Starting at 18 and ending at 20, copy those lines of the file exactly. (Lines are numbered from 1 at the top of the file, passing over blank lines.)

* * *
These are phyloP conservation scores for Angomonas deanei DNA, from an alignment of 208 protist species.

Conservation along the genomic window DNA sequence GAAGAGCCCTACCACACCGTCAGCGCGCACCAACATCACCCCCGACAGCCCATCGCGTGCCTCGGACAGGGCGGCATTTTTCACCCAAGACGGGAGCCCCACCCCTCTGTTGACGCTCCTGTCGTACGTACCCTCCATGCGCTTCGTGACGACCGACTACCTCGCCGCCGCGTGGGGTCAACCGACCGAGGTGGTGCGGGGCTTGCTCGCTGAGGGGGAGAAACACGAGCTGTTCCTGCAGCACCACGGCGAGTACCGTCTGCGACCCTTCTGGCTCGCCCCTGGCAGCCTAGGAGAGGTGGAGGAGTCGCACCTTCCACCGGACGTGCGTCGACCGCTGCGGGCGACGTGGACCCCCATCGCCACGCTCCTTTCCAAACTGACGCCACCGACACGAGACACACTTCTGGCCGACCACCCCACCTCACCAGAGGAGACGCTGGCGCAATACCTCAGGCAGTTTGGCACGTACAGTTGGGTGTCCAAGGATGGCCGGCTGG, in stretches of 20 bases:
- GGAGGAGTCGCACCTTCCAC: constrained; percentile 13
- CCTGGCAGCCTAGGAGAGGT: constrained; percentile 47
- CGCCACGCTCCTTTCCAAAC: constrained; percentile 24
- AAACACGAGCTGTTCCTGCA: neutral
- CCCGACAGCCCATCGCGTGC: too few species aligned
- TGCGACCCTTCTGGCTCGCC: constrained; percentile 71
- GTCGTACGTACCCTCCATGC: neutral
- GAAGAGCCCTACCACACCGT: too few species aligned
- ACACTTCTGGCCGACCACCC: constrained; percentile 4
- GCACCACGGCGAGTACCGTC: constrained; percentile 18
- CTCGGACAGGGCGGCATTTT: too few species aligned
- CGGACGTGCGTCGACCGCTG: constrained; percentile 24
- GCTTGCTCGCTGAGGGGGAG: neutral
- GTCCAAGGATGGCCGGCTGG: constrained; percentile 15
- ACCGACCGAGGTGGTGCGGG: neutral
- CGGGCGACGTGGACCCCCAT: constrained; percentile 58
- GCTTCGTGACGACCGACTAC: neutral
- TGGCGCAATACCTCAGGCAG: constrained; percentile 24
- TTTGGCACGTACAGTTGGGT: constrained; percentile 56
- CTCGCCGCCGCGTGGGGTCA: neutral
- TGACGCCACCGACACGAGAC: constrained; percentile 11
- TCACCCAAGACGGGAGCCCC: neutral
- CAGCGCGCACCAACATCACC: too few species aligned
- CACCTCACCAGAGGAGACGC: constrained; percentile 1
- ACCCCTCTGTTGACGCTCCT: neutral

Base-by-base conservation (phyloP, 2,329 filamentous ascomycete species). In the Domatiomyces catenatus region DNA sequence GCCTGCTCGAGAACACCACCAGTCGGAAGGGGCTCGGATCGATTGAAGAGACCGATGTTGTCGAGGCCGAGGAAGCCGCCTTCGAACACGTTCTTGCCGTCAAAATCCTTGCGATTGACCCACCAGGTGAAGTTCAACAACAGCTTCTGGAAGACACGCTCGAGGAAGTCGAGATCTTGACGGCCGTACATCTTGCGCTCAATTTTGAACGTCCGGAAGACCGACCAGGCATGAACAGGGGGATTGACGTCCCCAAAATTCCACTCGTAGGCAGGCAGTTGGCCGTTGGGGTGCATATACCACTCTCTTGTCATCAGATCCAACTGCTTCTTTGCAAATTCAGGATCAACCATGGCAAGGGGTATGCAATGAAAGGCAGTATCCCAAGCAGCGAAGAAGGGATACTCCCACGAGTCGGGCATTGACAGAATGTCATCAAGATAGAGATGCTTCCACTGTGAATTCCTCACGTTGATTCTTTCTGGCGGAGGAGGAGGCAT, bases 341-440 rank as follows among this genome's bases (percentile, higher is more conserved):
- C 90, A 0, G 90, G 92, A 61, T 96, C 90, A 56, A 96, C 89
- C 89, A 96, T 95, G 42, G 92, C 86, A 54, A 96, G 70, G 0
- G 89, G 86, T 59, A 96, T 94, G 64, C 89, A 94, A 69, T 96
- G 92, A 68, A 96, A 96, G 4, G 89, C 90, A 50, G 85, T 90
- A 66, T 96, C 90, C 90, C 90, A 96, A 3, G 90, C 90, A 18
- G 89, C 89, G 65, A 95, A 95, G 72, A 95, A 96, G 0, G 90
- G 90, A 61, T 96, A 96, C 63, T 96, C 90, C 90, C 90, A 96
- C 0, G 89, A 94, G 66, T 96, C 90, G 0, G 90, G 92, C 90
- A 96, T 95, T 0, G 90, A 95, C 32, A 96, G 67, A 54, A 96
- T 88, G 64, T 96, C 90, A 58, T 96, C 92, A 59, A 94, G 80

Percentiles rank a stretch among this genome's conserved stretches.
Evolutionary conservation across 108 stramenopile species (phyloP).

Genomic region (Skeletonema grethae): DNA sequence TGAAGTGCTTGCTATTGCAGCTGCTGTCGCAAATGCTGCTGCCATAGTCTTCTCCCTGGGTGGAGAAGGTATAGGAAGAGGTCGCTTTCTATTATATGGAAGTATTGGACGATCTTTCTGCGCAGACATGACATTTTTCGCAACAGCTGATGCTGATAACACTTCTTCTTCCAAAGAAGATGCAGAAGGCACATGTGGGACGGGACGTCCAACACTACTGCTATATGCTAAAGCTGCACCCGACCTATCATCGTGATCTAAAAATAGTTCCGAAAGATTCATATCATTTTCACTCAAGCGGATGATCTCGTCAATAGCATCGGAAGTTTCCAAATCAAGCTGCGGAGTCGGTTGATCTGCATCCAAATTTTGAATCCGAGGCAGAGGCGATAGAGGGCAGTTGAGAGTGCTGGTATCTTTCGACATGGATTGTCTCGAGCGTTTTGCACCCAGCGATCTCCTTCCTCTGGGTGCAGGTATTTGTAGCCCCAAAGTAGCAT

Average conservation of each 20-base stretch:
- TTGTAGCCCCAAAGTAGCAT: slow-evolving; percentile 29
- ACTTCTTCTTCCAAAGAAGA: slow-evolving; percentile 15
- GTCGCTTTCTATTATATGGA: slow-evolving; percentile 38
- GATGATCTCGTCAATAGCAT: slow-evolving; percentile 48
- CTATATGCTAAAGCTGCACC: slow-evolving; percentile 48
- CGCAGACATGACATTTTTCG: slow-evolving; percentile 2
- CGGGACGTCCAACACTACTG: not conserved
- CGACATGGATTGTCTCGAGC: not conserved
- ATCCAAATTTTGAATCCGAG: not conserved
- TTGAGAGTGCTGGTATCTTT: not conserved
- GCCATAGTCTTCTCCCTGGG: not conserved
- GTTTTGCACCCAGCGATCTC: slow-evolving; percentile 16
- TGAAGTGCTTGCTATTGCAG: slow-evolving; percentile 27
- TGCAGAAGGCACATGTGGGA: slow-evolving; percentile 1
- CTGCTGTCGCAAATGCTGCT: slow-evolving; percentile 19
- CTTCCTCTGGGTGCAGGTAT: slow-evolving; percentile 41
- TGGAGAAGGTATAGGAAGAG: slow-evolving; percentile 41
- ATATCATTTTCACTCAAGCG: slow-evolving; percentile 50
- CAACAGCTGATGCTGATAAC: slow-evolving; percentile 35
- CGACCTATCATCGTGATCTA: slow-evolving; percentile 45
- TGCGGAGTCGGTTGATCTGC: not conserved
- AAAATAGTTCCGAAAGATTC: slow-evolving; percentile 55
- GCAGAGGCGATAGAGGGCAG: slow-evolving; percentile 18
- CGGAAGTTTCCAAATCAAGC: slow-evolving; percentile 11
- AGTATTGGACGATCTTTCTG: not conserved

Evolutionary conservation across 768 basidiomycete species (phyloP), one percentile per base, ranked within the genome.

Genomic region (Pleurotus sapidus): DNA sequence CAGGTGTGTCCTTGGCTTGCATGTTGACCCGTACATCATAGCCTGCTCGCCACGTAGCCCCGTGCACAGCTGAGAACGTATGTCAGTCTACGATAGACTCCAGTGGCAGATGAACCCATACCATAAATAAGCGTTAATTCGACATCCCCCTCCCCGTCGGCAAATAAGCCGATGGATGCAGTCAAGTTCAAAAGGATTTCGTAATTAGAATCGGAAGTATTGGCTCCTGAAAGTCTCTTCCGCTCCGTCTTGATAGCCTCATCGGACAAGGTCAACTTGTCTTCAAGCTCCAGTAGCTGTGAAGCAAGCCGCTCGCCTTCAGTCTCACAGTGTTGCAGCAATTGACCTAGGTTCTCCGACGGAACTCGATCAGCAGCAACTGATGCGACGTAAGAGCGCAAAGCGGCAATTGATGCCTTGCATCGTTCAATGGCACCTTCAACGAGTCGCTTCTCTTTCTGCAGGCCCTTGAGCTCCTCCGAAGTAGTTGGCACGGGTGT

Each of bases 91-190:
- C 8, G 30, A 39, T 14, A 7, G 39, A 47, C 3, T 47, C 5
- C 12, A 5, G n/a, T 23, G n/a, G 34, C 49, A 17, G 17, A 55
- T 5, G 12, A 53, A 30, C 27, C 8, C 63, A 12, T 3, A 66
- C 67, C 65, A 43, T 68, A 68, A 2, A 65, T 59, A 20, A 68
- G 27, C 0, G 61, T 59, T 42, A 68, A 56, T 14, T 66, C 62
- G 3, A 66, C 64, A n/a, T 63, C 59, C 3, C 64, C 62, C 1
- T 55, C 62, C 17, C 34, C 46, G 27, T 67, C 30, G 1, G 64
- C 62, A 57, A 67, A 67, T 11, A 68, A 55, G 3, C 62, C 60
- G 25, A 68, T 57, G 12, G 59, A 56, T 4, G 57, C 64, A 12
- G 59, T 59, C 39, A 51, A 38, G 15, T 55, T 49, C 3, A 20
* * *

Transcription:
- CGGGCGACGTGGACCCCCAT: constrained; percentile 58
- GCTTCGTGACGACCGACTAC: neutral
- TGGCGCAATACCTCAGGCAG: constrained; percentile 24